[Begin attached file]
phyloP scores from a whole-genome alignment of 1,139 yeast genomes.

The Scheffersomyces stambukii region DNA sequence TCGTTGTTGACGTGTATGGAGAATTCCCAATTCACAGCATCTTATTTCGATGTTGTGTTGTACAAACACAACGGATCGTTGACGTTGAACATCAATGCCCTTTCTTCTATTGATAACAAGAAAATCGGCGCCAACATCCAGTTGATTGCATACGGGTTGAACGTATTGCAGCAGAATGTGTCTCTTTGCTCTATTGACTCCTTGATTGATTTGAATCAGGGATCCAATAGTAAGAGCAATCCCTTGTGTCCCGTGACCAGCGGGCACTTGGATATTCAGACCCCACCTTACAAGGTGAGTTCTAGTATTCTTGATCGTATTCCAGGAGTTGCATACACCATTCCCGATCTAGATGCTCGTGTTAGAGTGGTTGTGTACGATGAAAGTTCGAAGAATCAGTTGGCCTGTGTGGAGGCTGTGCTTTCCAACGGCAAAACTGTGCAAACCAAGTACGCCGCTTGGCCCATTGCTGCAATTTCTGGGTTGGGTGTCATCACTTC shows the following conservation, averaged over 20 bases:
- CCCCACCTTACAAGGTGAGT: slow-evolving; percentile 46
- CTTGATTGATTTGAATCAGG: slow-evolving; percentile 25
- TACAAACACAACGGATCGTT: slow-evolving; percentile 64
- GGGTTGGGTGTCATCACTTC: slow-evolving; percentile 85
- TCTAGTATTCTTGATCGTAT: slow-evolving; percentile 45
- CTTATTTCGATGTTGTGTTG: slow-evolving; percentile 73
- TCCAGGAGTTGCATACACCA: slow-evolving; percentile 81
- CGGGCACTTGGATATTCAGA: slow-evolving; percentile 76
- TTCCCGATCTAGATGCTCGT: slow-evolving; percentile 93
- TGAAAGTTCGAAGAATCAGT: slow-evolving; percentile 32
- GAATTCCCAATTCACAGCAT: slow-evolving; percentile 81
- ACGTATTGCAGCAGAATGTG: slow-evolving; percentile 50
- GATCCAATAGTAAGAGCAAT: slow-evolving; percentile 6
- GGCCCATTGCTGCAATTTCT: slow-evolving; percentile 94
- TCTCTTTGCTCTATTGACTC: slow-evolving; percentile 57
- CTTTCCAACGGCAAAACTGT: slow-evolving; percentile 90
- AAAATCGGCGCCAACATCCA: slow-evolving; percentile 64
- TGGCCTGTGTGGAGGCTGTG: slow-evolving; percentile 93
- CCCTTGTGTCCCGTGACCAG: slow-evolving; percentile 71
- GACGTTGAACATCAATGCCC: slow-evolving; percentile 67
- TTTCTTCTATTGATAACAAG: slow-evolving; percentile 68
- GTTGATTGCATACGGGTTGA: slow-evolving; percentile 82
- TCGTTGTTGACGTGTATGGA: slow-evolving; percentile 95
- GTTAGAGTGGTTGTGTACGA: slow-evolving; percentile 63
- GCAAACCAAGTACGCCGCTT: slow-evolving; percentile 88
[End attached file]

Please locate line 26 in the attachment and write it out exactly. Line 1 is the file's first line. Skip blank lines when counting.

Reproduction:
- GTTAGAGTGGTTGTGTACGA: slow-evolving; percentile 63